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Run StatCrunch software on your Web server

StatCrunch data analysis software can be installed in a matter of seconds on your Web server with no special hardware or software requirements. With StatCrunch installed on your site, you can directly read, write, and copy/paste on your local computer (i.e. no uploading data or exporting results). Data files can be easily linked to StatCrunch on your server which means you can integrate the data analysis software at numerous locations on your Web site with your own data loaded. This page is designed to tell you everything you need to know to make the most of StatCrunch software installed on your server. Check out the list of institutions that have licensed StatCrunch.


To get started with StatCrunch on your server, follow the instructions listed below. Please note that no technical expertise is required for installation.

  1. Download StatCrunch 5.0
    Download, and unzip this file in a Web accessible location on your server. This will create a new statcrunch5.0 directory on your Web server. Please note that the latest update was made to StatCrunch 5.0 on March 9th 2010. If you are working with an earlier version, you will need to update your installation for the techniques mentioned below to work properly.

  2. Create a free demo license
    To get started, update the contents of the license.txt file in the statcrunch5.0 directory on your server by creating a free demo license using this form. The demo license lasts for 10 days from the point of creation. Once a demo license is created your domain will not be eligible for a new demo license for 20 days.

  3. Purchase a site license
    Both academic and commercial StatCrunch site licenses are available with the price depending on the type of organization and the anticipated number of users. To start the purchasing process for a site license, use this form. A Pearson sales representative will then contact you with a quote for the site license with detailed payment information. When payment is received, the license will be activated and a notification will be sent to the email specified below. After receiving confirmation, follow the instructions below to update your license file.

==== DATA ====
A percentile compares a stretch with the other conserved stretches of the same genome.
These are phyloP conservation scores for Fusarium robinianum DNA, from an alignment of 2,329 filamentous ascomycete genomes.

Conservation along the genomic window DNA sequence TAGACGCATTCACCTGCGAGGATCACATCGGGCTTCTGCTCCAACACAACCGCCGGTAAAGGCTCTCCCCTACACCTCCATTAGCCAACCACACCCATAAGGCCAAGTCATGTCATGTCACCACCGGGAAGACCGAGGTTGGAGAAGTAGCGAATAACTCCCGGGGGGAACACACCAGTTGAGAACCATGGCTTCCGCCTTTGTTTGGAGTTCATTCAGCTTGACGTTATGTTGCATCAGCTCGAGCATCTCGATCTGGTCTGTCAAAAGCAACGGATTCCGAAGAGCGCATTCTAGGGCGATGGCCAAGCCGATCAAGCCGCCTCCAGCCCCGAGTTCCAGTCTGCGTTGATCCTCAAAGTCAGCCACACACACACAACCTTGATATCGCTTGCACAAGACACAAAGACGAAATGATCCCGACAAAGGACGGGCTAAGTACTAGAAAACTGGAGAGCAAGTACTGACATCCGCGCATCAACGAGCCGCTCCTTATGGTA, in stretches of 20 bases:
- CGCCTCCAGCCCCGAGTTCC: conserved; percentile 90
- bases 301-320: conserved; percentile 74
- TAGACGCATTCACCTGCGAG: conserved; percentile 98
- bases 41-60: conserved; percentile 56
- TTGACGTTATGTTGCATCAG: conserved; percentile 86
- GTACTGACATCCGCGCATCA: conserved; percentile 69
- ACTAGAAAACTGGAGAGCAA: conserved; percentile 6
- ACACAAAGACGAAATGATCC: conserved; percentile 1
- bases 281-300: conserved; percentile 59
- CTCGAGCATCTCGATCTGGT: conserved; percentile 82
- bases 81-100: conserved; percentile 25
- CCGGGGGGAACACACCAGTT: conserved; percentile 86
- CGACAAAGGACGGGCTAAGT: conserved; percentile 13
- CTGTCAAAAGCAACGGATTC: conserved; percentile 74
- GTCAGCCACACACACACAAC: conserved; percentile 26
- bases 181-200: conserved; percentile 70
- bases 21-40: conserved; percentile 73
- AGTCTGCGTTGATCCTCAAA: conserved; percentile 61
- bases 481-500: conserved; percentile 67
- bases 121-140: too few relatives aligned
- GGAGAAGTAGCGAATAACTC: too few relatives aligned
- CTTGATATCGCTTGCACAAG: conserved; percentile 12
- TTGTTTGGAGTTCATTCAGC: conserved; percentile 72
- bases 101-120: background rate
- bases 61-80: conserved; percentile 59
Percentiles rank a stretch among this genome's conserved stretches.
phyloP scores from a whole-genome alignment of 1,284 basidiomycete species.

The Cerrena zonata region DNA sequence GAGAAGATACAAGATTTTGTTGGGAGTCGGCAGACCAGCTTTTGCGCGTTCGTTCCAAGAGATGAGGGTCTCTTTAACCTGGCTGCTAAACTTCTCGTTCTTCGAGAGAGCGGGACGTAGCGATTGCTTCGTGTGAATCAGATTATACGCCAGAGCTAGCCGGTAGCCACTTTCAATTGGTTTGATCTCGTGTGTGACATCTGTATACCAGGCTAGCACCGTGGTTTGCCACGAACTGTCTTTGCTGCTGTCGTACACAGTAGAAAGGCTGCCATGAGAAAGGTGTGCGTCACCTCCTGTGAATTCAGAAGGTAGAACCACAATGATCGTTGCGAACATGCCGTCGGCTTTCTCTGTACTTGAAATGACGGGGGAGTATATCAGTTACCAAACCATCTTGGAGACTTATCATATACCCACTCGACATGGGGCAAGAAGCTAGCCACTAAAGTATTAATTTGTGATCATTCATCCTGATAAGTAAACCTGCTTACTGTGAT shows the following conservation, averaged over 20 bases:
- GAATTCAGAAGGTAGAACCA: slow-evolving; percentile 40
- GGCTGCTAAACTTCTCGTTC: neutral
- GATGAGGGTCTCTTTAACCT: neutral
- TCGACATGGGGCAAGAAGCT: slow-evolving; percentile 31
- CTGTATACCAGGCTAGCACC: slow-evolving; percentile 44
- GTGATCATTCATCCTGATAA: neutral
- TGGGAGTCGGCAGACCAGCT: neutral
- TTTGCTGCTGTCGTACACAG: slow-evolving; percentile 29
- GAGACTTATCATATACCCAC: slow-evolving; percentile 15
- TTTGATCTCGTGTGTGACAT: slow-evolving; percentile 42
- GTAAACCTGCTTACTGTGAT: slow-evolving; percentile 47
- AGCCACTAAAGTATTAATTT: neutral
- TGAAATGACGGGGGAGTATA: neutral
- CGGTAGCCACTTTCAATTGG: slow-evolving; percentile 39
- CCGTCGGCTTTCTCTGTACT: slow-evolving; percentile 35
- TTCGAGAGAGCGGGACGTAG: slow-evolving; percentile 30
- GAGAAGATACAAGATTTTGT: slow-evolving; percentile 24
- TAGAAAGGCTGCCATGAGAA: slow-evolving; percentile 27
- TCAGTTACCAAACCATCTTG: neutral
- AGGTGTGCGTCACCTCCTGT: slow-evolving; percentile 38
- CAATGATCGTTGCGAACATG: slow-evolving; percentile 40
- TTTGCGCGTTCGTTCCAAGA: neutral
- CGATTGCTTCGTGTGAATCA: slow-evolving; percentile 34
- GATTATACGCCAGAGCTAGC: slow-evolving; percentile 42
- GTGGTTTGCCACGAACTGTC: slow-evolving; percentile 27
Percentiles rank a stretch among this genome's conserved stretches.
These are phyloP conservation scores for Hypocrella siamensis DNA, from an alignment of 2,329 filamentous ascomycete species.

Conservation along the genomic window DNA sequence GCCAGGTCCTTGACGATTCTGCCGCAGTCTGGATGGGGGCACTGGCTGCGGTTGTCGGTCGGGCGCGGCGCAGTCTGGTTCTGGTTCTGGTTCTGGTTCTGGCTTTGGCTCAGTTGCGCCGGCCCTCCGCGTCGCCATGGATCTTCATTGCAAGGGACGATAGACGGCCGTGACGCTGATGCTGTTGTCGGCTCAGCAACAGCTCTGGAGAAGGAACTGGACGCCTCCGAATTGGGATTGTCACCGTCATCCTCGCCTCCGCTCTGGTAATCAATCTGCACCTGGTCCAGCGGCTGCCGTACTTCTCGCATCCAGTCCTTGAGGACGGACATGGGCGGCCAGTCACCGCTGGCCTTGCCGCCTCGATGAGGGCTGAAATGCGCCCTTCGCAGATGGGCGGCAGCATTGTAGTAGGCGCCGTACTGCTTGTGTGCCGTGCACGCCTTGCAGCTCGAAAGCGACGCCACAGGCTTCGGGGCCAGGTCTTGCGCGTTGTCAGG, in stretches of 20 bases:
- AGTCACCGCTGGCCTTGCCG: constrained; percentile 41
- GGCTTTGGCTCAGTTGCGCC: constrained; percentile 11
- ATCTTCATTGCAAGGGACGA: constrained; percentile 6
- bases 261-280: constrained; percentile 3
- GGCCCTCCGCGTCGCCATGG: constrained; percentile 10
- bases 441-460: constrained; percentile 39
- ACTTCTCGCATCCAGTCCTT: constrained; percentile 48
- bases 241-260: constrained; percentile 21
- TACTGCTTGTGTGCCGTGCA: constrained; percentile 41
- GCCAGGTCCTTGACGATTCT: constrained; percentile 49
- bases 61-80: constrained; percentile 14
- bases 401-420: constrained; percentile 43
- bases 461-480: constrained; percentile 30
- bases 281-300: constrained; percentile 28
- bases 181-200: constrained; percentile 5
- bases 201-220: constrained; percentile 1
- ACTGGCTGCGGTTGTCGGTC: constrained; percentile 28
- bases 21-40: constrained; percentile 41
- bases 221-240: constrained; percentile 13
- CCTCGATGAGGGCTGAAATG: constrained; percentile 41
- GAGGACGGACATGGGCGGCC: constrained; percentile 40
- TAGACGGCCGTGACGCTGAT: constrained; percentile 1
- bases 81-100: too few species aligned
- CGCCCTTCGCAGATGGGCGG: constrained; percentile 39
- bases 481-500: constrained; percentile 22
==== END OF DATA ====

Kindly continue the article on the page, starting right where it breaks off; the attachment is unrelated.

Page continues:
4. Updating the license.txt file
    Once you have purchased a new StatCrunch license or if you would like to change the passcode required for accessing StatCrunch on your site, then you will need to update the contents of the license.txt file in the statcrunch5.0 directory using this form.

To access StatCrunch on your Web server simply open the statcrunch5.0 directory from the proper location in your server hierarchy. For example, if you installed statcrunch5.0 in the top level directory of your Web server, you would open a url of the form

where is replaced with the name of your Web server. Note that some Windows servers require you to also include the file name index.html at the end of the above address. The location of this directory and the index.html file will be very important when considering the options for connecting data to StatCrunch described below.

One of the biggest advantages of StatCrunch over other statistics packages is that it is very easy to load data into the package on the fly. For example, one might want to have a listing of data sets that are linked to StatCrunch so that when a user clicks one of the links, the associated data set will open in StatCrunch. As another example, one might want to randomly generate data for an exercise so that each student works with a different data set. Detailed instructions for three techniques for including data with StatCrunch are given below.

  1. Loading data from

    Data sets from can be easily accessed from the StatCrunch tool installed on a remote server. This exciting new feature opens up a world of data to the StatCrunch users on remote sites. Under the Data > Load data > from menu, one can choose to load data sets from the following sources:

    • Shared Data Sets: The web site contains a number of shared data sets posted by the site�s users which can be viewed and searched by choosing the Explore > Data option at the site. These data sets are also accessible in a similar manner to remote StatCrunch users using this option. A remote user is not required to have a account to access these data sets.